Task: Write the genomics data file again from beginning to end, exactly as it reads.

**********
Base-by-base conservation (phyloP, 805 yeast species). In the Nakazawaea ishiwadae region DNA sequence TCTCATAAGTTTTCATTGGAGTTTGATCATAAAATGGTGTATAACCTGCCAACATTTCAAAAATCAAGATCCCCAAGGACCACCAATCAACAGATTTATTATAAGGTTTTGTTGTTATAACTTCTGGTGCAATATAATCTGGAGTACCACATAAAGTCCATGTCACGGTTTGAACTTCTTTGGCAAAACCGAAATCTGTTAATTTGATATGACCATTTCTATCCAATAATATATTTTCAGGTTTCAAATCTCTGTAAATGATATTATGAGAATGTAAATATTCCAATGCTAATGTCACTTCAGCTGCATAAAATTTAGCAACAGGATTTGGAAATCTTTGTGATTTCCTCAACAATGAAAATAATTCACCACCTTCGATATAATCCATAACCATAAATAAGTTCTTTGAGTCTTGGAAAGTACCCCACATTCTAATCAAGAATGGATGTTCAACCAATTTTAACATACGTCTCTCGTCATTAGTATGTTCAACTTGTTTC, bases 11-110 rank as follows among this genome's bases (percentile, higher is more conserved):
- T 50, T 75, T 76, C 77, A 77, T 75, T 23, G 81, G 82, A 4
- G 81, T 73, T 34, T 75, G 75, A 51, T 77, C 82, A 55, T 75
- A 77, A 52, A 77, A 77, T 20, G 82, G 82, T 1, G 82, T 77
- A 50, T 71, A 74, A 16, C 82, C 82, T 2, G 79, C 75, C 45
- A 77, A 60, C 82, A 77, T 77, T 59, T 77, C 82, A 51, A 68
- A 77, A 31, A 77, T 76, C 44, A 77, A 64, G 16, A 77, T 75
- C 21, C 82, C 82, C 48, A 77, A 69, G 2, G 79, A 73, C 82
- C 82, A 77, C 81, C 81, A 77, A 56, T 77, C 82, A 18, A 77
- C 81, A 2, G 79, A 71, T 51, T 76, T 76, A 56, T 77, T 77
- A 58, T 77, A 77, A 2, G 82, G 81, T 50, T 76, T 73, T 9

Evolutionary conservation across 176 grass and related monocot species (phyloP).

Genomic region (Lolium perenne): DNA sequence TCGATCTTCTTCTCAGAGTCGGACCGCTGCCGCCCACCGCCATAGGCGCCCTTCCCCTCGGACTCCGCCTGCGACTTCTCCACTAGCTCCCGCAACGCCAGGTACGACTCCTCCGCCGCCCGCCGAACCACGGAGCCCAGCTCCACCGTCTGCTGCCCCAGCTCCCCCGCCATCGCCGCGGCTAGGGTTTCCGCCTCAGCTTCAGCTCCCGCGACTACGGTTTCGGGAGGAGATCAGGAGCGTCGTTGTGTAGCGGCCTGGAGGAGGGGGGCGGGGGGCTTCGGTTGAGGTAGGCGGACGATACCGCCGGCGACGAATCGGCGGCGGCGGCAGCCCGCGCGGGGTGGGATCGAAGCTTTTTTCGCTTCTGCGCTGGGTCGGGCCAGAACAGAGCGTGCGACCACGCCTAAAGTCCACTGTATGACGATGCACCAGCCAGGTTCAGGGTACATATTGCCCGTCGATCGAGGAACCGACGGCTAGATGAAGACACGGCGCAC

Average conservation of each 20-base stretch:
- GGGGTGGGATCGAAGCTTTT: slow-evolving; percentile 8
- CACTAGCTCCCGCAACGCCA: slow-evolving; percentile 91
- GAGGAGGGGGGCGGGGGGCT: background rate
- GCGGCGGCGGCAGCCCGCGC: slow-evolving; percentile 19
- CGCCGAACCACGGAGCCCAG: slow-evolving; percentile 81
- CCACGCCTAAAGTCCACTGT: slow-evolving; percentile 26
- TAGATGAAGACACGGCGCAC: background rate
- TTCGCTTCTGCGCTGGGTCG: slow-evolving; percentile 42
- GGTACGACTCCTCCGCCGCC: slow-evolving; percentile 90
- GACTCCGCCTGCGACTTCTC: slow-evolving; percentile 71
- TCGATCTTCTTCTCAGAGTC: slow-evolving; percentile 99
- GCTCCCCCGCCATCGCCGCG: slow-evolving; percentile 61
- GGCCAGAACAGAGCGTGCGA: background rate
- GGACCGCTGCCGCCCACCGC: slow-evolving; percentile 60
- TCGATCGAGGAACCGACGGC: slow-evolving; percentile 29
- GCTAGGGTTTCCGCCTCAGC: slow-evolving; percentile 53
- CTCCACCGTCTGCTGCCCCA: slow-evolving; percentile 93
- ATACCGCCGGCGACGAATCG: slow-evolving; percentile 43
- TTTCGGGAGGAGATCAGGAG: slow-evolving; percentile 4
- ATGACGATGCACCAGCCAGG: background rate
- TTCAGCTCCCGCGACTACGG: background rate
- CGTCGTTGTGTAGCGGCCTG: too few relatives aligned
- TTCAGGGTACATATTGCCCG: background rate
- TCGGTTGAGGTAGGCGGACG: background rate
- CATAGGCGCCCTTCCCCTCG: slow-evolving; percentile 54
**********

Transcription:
Base-by-base conservation (phyloP, 805 yeast species). In the Nakazawaea ishiwadae region DNA sequence TCTCATAAGTTTTCATTGGAGTTTGATCATAAAATGGTGTATAACCTGCCAACATTTCAAAAATCAAGATCCCCAAGGACCACCAATCAACAGATTTATTATAAGGTTTTGTTGTTATAACTTCTGGTGCAATATAATCTGGAGTACCACATAAAGTCCATGTCACGGTTTGAACTTCTTTGGCAAAACCGAAATCTGTTAATTTGATATGACCATTTCTATCCAATAATATATTTTCAGGTTTCAAATCTCTGTAAATGATATTATGAGAATGTAAATATTCCAATGCTAATGTCACTTCAGCTGCATAAAATTTAGCAACAGGATTTGGAAATCTTTGTGATTTCCTCAACAATGAAAATAATTCACCACCTTCGATATAATCCATAACCATAAATAAGTTCTTTGAGTCTTGGAAAGTACCCCACATTCTAATCAAGAATGGATGTTCAACCAATTTTAACATACGTCTCTCGTCATTAGTATGTTCAACTTGTTTC, bases 11-110 rank as follows among this genome's bases (percentile, higher is more conserved):
- T 50, T 75, T 76, C 77, A 77, T 75, T 23, G 81, G 82, A 4
- G 81, T 73, T 34, T 75, G 75, A 51, T 77, C 82, A 55, T 75
- A 77, A 52, A 77, A 77, T 20, G 82, G 82, T 1, G 82, T 77
- A 50, T 71, A 74, A 16, C 82, C 82, T 2, G 79, C 75, C 45
- A 77, A 60, C 82, A 77, T 77, T 59, T 77, C 82, A 51, A 68
- A 77, A 31, A 77, T 76, C 44, A 77, A 64, G 16, A 77, T 75
- C 21, C 82, C 82, C 48, A 77, A 69, G 2, G 79, A 73, C 82
- C 82, A 77, C 81, C 81, A 77, A 56, T 77, C 82, A 18, A 77
- C 81, A 2, G 79, A 71, T 51, T 76, T 76, A 56, T 77, T 77
- A 58, T 77, A 77, A 2, G 82, G 81, T 50, T 76, T 73, T 9

Evolutionary conservation across 176 grass and related monocot species (phyloP).

Genomic region (Lolium perenne): DNA sequence TCGATCTTCTTCTCAGAGTCGGACCGCTGCCGCCCACCGCCATAGGCGCCCTTCCCCTCGGACTCCGCCTGCGACTTCTCCACTAGCTCCCGCAACGCCAGGTACGACTCCTCCGCCGCCCGCCGAACCACGGAGCCCAGCTCCACCGTCTGCTGCCCCAGCTCCCCCGCCATCGCCGCGGCTAGGGTTTCCGCCTCAGCTTCAGCTCCCGCGACTACGGTTTCGGGAGGAGATCAGGAGCGTCGTTGTGTAGCGGCCTGGAGGAGGGGGGCGGGGGGCTTCGGTTGAGGTAGGCGGACGATACCGCCGGCGACGAATCGGCGGCGGCGGCAGCCCGCGCGGGGTGGGATCGAAGCTTTTTTCGCTTCTGCGCTGGGTCGGGCCAGAACAGAGCGTGCGACCACGCCTAAAGTCCACTGTATGACGATGCACCAGCCAGGTTCAGGGTACATATTGCCCGTCGATCGAGGAACCGACGGCTAGATGAAGACACGGCGCAC

Average conservation of each 20-base stretch:
- GGGGTGGGATCGAAGCTTTT: slow-evolving; percentile 8
- CACTAGCTCCCGCAACGCCA: slow-evolving; percentile 91
- GAGGAGGGGGGCGGGGGGCT: background rate
- GCGGCGGCGGCAGCCCGCGC: slow-evolving; percentile 19
- CGCCGAACCACGGAGCCCAG: slow-evolving; percentile 81
- CCACGCCTAAAGTCCACTGT: slow-evolving; percentile 26
- TAGATGAAGACACGGCGCAC: background rate
- TTCGCTTCTGCGCTGGGTCG: slow-evolving; percentile 42
- GGTACGACTCCTCCGCCGCC: slow-evolving; percentile 90
- GACTCCGCCTGCGACTTCTC: slow-evolving; percentile 71
- TCGATCTTCTTCTCAGAGTC: slow-evolving; percentile 99
- GCTCCCCCGCCATCGCCGCG: slow-evolving; percentile 61
- GGCCAGAACAGAGCGTGCGA: background rate
- GGACCGCTGCCGCCCACCGC: slow-evolving; percentile 60
- TCGATCGAGGAACCGACGGC: slow-evolving; percentile 29
- GCTAGGGTTTCCGCCTCAGC: slow-evolving; percentile 53
- CTCCACCGTCTGCTGCCCCA: slow-evolving; percentile 93
- ATACCGCCGGCGACGAATCG: slow-evolving; percentile 43
- TTTCGGGAGGAGATCAGGAG: slow-evolving; percentile 4
- ATGACGATGCACCAGCCAGG: background rate
- TTCAGCTCCCGCGACTACGG: background rate
- CGTCGTTGTGTAGCGGCCTG: too few relatives aligned
- TTCAGGGTACATATTGCCCG: background rate
- TCGGTTGAGGTAGGCGGACG: background rate
- CATAGGCGCCCTTCCCCTCG: slow-evolving; percentile 54